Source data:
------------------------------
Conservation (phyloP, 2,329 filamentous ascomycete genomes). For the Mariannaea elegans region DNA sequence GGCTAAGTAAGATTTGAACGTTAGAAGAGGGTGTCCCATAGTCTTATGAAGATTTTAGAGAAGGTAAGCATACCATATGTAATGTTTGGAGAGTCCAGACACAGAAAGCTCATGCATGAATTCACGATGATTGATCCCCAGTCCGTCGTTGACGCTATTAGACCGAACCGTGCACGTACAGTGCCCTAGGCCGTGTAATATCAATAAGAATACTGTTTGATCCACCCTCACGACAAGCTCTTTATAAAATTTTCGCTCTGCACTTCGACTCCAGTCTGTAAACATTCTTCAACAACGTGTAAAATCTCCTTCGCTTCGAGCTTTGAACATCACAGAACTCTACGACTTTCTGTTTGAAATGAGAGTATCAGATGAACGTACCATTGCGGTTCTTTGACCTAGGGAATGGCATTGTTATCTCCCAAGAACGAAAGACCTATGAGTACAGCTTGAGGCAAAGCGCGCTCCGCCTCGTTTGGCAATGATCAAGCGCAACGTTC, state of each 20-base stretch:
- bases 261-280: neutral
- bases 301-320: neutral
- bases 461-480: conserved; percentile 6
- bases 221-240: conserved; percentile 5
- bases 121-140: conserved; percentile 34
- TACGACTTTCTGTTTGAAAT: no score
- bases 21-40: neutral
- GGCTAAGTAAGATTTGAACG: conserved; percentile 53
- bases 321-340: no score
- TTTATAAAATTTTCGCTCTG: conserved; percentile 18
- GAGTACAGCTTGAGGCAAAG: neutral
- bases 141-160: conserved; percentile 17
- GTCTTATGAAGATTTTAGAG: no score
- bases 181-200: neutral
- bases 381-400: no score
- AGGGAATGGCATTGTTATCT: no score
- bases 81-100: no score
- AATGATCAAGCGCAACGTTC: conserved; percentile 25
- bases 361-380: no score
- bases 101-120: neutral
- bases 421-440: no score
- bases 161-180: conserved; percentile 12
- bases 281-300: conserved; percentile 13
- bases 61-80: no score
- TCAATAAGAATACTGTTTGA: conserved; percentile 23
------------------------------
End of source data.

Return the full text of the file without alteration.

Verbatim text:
Conservation (phyloP, 2,329 filamentous ascomycete genomes). For the Mariannaea elegans region DNA sequence GGCTAAGTAAGATTTGAACGTTAGAAGAGGGTGTCCCATAGTCTTATGAAGATTTTAGAGAAGGTAAGCATACCATATGTAATGTTTGGAGAGTCCAGACACAGAAAGCTCATGCATGAATTCACGATGATTGATCCCCAGTCCGTCGTTGACGCTATTAGACCGAACCGTGCACGTACAGTGCCCTAGGCCGTGTAATATCAATAAGAATACTGTTTGATCCACCCTCACGACAAGCTCTTTATAAAATTTTCGCTCTGCACTTCGACTCCAGTCTGTAAACATTCTTCAACAACGTGTAAAATCTCCTTCGCTTCGAGCTTTGAACATCACAGAACTCTACGACTTTCTGTTTGAAATGAGAGTATCAGATGAACGTACCATTGCGGTTCTTTGACCTAGGGAATGGCATTGTTATCTCCCAAGAACGAAAGACCTATGAGTACAGCTTGAGGCAAAGCGCGCTCCGCCTCGTTTGGCAATGATCAAGCGCAACGTTC, state of each 20-base stretch:
- bases 261-280: neutral
- bases 301-320: neutral
- bases 461-480: conserved; percentile 6
- bases 221-240: conserved; percentile 5
- bases 121-140: conserved; percentile 34
- TACGACTTTCTGTTTGAAAT: no score
- bases 21-40: neutral
- GGCTAAGTAAGATTTGAACG: conserved; percentile 53
- bases 321-340: no score
- TTTATAAAATTTTCGCTCTG: conserved; percentile 18
- GAGTACAGCTTGAGGCAAAG: neutral
- bases 141-160: conserved; percentile 17
- GTCTTATGAAGATTTTAGAG: no score
- bases 181-200: neutral
- bases 381-400: no score
- AGGGAATGGCATTGTTATCT: no score
- bases 81-100: no score
- AATGATCAAGCGCAACGTTC: conserved; percentile 25
- bases 361-380: no score
- bases 101-120: neutral
- bases 421-440: no score
- bases 161-180: conserved; percentile 12
- bases 281-300: conserved; percentile 13
- bases 61-80: no score
- TCAATAAGAATACTGTTTGA: conserved; percentile 23